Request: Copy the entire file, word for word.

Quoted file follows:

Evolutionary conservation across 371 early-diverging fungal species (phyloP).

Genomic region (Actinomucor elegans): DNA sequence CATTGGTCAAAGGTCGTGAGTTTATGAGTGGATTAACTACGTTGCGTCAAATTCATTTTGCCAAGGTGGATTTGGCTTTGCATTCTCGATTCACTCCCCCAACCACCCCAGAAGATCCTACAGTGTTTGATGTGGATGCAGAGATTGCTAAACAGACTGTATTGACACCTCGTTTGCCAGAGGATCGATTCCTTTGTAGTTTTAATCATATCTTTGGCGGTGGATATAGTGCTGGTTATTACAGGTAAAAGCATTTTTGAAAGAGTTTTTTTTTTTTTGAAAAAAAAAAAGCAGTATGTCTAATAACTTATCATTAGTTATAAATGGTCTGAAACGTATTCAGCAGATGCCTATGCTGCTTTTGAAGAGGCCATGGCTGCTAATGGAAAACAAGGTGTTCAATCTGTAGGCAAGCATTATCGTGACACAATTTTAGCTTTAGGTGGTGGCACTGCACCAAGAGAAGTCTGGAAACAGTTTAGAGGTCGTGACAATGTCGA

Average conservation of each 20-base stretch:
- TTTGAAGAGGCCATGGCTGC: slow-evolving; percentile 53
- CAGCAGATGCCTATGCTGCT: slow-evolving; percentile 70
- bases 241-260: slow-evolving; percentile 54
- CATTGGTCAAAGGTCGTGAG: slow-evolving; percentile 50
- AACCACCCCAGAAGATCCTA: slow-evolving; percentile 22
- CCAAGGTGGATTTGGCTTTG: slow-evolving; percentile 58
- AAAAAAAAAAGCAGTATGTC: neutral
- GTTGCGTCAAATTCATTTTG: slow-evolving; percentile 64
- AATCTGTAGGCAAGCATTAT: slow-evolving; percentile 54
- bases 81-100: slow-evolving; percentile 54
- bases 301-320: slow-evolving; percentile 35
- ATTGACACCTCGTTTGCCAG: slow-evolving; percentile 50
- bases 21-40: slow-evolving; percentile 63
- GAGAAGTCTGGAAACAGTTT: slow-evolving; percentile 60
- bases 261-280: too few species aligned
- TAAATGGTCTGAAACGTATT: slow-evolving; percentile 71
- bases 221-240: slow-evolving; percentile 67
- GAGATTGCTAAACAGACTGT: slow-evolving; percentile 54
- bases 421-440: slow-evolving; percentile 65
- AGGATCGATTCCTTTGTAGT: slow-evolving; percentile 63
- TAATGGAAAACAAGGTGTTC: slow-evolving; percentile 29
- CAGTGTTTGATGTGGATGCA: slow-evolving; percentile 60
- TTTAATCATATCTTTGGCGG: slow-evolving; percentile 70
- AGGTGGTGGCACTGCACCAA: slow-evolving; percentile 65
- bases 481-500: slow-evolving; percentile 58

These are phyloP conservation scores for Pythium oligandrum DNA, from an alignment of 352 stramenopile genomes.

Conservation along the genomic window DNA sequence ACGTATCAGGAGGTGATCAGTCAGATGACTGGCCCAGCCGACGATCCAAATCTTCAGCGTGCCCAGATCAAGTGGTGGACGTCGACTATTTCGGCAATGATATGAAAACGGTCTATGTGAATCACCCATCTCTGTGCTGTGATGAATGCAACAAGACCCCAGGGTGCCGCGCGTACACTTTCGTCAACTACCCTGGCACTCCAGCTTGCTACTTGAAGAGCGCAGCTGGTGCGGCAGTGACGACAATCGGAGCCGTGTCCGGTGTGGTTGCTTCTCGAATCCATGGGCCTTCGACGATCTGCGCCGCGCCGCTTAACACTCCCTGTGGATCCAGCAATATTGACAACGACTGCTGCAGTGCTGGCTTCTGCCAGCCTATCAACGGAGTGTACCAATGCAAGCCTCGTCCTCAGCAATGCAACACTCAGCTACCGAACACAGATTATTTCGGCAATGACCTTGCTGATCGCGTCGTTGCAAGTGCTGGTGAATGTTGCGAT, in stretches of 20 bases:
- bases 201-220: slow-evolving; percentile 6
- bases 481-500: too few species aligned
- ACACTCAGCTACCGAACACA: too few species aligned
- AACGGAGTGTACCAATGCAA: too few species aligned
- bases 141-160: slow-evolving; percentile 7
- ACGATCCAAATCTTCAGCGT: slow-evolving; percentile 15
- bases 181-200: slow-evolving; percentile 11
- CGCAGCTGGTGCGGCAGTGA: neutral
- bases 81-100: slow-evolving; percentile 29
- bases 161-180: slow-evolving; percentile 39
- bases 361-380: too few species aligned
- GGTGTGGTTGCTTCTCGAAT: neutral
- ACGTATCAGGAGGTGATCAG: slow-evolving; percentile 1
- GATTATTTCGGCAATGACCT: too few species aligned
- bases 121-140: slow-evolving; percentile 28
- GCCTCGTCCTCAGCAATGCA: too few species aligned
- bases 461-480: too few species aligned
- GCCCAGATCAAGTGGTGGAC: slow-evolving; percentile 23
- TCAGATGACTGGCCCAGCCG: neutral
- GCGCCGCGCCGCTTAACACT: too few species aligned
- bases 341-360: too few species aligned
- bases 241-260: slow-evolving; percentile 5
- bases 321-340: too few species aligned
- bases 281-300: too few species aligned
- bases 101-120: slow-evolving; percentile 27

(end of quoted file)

Evolutionary conservation across 371 early-diverging fungal species (phyloP).

Genomic region (Actinomucor elegans): DNA sequence CATTGGTCAAAGGTCGTGAGTTTATGAGTGGATTAACTACGTTGCGTCAAATTCATTTTGCCAAGGTGGATTTGGCTTTGCATTCTCGATTCACTCCCCCAACCACCCCAGAAGATCCTACAGTGTTTGATGTGGATGCAGAGATTGCTAAACAGACTGTATTGACACCTCGTTTGCCAGAGGATCGATTCCTTTGTAGTTTTAATCATATCTTTGGCGGTGGATATAGTGCTGGTTATTACAGGTAAAAGCATTTTTGAAAGAGTTTTTTTTTTTTTGAAAAAAAAAAAGCAGTATGTCTAATAACTTATCATTAGTTATAAATGGTCTGAAACGTATTCAGCAGATGCCTATGCTGCTTTTGAAGAGGCCATGGCTGCTAATGGAAAACAAGGTGTTCAATCTGTAGGCAAGCATTATCGTGACACAATTTTAGCTTTAGGTGGTGGCACTGCACCAAGAGAAGTCTGGAAACAGTTTAGAGGTCGTGACAATGTCGA

Average conservation of each 20-base stretch:
- TTTGAAGAGGCCATGGCTGC: slow-evolving; percentile 53
- CAGCAGATGCCTATGCTGCT: slow-evolving; percentile 70
- bases 241-260: slow-evolving; percentile 54
- CATTGGTCAAAGGTCGTGAG: slow-evolving; percentile 50
- AACCACCCCAGAAGATCCTA: slow-evolving; percentile 22
- CCAAGGTGGATTTGGCTTTG: slow-evolving; percentile 58
- AAAAAAAAAAGCAGTATGTC: neutral
- GTTGCGTCAAATTCATTTTG: slow-evolving; percentile 64
- AATCTGTAGGCAAGCATTAT: slow-evolving; percentile 54
- bases 81-100: slow-evolving; percentile 54
- bases 301-320: slow-evolving; percentile 35
- ATTGACACCTCGTTTGCCAG: slow-evolving; percentile 50
- bases 21-40: slow-evolving; percentile 63
- GAGAAGTCTGGAAACAGTTT: slow-evolving; percentile 60
- bases 261-280: too few species aligned
- TAAATGGTCTGAAACGTATT: slow-evolving; percentile 71
- bases 221-240: slow-evolving; percentile 67
- GAGATTGCTAAACAGACTGT: slow-evolving; percentile 54
- bases 421-440: slow-evolving; percentile 65
- AGGATCGATTCCTTTGTAGT: slow-evolving; percentile 63
- TAATGGAAAACAAGGTGTTC: slow-evolving; percentile 29
- CAGTGTTTGATGTGGATGCA: slow-evolving; percentile 60
- TTTAATCATATCTTTGGCGG: slow-evolving; percentile 70
- AGGTGGTGGCACTGCACCAA: slow-evolving; percentile 65
- bases 481-500: slow-evolving; percentile 58

These are phyloP conservation scores for Pythium oligandrum DNA, from an alignment of 352 stramenopile genomes.

Conservation along the genomic window DNA sequence ACGTATCAGGAGGTGATCAGTCAGATGACTGGCCCAGCCGACGATCCAAATCTTCAGCGTGCCCAGATCAAGTGGTGGACGTCGACTATTTCGGCAATGATATGAAAACGGTCTATGTGAATCACCCATCTCTGTGCTGTGATGAATGCAACAAGACCCCAGGGTGCCGCGCGTACACTTTCGTCAACTACCCTGGCACTCCAGCTTGCTACTTGAAGAGCGCAGCTGGTGCGGCAGTGACGACAATCGGAGCCGTGTCCGGTGTGGTTGCTTCTCGAATCCATGGGCCTTCGACGATCTGCGCCGCGCCGCTTAACACTCCCTGTGGATCCAGCAATATTGACAACGACTGCTGCAGTGCTGGCTTCTGCCAGCCTATCAACGGAGTGTACCAATGCAAGCCTCGTCCTCAGCAATGCAACACTCAGCTACCGAACACAGATTATTTCGGCAATGACCTTGCTGATCGCGTCGTTGCAAGTGCTGGTGAATGTTGCGAT, in stretches of 20 bases:
- bases 201-220: slow-evolving; percentile 6
- bases 481-500: too few species aligned
- ACACTCAGCTACCGAACACA: too few species aligned
- AACGGAGTGTACCAATGCAA: too few species aligned
- bases 141-160: slow-evolving; percentile 7
- ACGATCCAAATCTTCAGCGT: slow-evolving; percentile 15
- bases 181-200: slow-evolving; percentile 11
- CGCAGCTGGTGCGGCAGTGA: neutral
- bases 81-100: slow-evolving; percentile 29
- bases 161-180: slow-evolving; percentile 39
- bases 361-380: too few species aligned
- GGTGTGGTTGCTTCTCGAAT: neutral
- ACGTATCAGGAGGTGATCAG: slow-evolving; percentile 1
- GATTATTTCGGCAATGACCT: too few species aligned
- bases 121-140: slow-evolving; percentile 28
- GCCTCGTCCTCAGCAATGCA: too few species aligned
- bases 461-480: too few species aligned
- GCCCAGATCAAGTGGTGGAC: slow-evolving; percentile 23
- TCAGATGACTGGCCCAGCCG: neutral
- GCGCCGCGCCGCTTAACACT: too few species aligned
- bases 341-360: too few species aligned
- bases 241-260: slow-evolving; percentile 5
- bases 321-340: too few species aligned
- bases 281-300: too few species aligned
- bases 101-120: slow-evolving; percentile 27